Externally funded project

Insertion and folding of beta-barrel membrane proteins into lipid bilayers - Functions of BamA (YaeT) and of membrane anchored Bam lipoproteins in membrane protein folding. (BAM-Komplex und Membranproteinfaltung.)

Project Details
Project duration: 12/200812/2019


Insertion and folding of transmembrane proteins are not well understood, although these processes are important for membrane biogenesis and cell growth. For insertion and folding of outer membrane proteins (OMPs) in bacteria and mitochondria of eukaryotic cells, the barrel assembly machinery (BAM) complex is vital. Based on our previous work on the mechanism of folding and insertion of OMPs like OmpA and FomA, we are investigating the biophysical and biochemical functions of the BAM proteins of Escherichia coli. This BAM complex is composed of the essential transmembrane protein BamA (also called YaeT or Omp85) and of four peripheral lipoproteins, BamB, C, D, and E. Only BamD (YfiO) is essential, but the simultaneous deletion of BamB and BamE is also lethal. In the previous funding period, we found that BamA, BamD, and BamB independently improve the folding rates of OmpA into lipid bilayers from an unfolded form prepared in 8 M urea. BamA also facilitated folding of OmpA from a complex with its periplasmic chaperone Skp. The analysis indicated further that the periplasmic domain (PD) of BamA has a principal contribution to the observed folding rates. Lipids, the lipid anchors of the lipoproteins, or bound client OMPs are not resolved in any of the known structures of the BAM complex, which is one of the reasons why the structure-function relationships of the complex are not understood. Two aims of the present project are to examine how proteins of the BAM interact with OMPs like OmpA and OmpG in a lipid environment and how these interactions facilitate folding and membrane insertion. The rates of folding and insertion of OMPs can be modulated by temperature and by the lipid composition of the membrane and we recently identified a folding intermediate of OmpA bound to bilayers of dilauroyl phospholipids containing BamA. A slower folding process and trapped folding intermediates of client OMPs in the presence of BAM proteins will now allow us to investigate how BAM proteins function. We will use site-directed spectroscopy to determine interactions of the BAM proteins in the folding of OmpA and investigate the relevant protein-protein and protein-lipid interactions. The soluble PD of BamA and BamD form a large ring-like structure in the periplasm and we could demonstrate that both bind to lipid membranes. Site-directed fluorescence methods and fluorescence quenching with lipid-bound quenchers will be used to investigate which regions of the PD of BamA and of BamD interact with lipids. We will also examine the lipid-selectivity of both proteins and a possible formation of a lipid microdomain in their vicinity. The results of this work will greatly advance our understanding of the principles how protein insertion machinery works in membrane protein folding. Since there are differences in the protein insertion machineries of bacteria und eukaryotic cells, this basic knowledge could also be useful for future developments of antibiotics.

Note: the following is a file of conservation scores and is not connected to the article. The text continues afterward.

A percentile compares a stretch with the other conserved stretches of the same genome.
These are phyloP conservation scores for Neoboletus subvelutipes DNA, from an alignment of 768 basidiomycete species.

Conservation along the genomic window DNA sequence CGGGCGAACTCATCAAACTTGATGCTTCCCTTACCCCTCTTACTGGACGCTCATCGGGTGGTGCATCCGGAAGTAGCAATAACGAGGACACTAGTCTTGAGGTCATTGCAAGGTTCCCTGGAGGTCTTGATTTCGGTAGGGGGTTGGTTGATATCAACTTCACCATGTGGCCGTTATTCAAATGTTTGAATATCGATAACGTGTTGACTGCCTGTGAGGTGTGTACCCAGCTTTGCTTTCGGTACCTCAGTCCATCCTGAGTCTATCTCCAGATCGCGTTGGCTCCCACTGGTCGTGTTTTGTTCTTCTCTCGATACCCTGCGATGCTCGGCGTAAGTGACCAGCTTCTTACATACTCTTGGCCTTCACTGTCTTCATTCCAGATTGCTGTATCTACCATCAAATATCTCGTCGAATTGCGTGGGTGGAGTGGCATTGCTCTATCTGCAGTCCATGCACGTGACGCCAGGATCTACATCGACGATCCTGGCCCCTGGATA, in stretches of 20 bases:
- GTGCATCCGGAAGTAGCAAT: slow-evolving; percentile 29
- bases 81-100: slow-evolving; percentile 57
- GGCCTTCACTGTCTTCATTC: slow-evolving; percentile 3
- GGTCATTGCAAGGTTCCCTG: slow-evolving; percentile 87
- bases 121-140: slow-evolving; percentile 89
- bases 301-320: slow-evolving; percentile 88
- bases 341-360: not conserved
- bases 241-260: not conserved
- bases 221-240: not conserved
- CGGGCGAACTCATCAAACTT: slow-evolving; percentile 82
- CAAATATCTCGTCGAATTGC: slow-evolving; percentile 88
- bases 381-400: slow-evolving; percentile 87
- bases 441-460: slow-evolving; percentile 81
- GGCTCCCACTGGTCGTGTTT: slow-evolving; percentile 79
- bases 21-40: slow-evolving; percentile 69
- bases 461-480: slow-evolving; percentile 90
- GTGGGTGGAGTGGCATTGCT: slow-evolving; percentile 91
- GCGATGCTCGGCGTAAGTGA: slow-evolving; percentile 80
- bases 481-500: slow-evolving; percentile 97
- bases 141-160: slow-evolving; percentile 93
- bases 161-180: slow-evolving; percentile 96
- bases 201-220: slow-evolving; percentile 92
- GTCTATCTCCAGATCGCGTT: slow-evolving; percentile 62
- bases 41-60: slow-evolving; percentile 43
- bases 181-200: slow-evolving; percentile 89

Membranproteine, Proteinfaltung, protein folding, protein-lipid interactions, Protein-Lipid Interaktionen, protein-protein interactions, Protein-Protein Interaktionen, protein structure, Proteinstruktur

Last updated on 2017-11-07 at 13:58